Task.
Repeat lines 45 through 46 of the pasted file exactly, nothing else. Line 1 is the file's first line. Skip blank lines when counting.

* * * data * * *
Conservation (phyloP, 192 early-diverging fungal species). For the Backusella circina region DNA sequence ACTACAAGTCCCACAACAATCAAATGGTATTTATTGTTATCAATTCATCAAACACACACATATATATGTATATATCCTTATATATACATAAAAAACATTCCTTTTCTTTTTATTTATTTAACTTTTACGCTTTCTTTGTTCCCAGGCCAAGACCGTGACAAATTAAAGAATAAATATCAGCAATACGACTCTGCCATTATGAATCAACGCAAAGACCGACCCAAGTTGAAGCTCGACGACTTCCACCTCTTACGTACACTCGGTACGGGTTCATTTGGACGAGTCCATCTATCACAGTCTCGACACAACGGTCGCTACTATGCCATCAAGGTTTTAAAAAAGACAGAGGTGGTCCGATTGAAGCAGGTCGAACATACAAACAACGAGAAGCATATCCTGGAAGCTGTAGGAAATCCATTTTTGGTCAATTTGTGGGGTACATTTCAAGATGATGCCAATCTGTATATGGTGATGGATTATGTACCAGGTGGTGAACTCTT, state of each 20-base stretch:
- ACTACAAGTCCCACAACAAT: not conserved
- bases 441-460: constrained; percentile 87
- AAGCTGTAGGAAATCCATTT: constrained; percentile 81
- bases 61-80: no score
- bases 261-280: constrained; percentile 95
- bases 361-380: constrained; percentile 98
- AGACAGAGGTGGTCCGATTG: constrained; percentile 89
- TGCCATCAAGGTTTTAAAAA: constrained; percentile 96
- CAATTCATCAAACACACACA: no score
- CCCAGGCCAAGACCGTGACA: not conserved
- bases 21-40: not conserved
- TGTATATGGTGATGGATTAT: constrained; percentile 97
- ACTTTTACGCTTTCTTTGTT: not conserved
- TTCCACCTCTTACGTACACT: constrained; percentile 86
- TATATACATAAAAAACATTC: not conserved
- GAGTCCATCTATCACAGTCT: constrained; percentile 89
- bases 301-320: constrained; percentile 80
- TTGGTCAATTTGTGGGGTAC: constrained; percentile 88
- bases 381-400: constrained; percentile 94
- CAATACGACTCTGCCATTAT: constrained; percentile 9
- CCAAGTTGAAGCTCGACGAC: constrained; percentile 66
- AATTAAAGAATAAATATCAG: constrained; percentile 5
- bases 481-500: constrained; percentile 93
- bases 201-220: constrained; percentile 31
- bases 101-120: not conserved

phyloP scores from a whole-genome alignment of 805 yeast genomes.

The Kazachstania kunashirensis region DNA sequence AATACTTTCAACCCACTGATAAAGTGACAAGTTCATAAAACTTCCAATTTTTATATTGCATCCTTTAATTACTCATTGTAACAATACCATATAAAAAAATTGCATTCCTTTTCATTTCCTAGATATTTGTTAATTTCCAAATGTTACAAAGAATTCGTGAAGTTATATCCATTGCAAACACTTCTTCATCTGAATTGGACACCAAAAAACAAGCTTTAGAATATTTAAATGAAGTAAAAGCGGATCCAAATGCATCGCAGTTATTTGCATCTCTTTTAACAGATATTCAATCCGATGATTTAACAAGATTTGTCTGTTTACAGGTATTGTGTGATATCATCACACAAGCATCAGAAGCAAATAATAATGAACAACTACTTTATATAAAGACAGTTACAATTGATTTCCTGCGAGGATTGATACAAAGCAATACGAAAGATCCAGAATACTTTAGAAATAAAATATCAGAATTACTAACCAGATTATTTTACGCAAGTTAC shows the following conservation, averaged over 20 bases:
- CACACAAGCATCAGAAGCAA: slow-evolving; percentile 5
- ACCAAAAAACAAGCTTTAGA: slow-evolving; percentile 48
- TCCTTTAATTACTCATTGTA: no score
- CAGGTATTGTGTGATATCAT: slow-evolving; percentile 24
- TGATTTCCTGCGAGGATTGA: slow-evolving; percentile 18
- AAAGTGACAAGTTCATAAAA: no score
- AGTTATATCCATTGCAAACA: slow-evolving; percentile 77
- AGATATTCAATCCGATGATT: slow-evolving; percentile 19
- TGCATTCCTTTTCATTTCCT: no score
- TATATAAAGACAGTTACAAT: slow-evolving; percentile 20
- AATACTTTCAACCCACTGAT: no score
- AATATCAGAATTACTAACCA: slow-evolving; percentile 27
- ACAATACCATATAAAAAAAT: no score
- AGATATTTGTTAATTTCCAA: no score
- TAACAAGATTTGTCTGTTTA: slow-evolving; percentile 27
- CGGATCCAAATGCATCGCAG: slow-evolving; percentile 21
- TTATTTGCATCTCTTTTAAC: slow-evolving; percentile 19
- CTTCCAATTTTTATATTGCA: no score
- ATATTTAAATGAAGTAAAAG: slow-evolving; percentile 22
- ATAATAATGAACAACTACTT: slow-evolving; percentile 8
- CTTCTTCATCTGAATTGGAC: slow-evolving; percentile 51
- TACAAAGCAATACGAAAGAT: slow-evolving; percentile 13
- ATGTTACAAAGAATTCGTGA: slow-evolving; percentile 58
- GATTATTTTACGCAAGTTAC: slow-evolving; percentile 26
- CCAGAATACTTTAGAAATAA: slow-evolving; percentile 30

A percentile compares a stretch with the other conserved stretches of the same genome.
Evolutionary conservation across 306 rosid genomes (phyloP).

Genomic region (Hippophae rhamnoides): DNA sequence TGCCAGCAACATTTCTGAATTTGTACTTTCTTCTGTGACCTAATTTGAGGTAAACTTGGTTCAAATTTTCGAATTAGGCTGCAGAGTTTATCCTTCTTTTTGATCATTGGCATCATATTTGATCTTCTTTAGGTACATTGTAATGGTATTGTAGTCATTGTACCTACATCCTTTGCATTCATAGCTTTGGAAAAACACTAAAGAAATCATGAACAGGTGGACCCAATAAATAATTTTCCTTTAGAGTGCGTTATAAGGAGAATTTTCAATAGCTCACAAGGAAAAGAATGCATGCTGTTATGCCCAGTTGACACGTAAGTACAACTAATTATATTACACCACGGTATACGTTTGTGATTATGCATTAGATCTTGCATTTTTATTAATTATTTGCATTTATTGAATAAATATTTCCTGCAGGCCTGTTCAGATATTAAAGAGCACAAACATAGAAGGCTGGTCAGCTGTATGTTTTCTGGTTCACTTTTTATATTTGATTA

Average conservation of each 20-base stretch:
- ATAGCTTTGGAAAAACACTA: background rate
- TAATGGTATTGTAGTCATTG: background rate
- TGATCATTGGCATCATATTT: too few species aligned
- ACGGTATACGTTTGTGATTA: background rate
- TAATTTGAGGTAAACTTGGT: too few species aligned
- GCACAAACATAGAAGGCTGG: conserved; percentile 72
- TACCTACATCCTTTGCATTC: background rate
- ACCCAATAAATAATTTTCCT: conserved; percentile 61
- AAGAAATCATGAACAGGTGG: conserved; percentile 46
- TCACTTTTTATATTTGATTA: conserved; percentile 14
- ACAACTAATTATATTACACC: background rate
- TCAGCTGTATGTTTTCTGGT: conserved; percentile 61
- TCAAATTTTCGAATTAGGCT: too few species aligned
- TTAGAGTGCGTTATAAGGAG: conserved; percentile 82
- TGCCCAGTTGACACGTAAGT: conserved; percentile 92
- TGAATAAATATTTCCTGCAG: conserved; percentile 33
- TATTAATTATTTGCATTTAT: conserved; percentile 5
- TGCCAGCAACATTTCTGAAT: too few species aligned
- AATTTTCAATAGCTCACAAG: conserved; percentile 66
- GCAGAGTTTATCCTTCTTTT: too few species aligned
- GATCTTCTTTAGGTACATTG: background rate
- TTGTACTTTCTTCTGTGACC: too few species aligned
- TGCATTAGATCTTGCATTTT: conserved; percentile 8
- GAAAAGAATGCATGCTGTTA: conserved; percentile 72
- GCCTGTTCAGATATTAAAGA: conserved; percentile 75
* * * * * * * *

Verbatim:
- TTATTTGCATCTCTTTTAAC: slow-evolving; percentile 19
- CTTCCAATTTTTATATTGCA: no score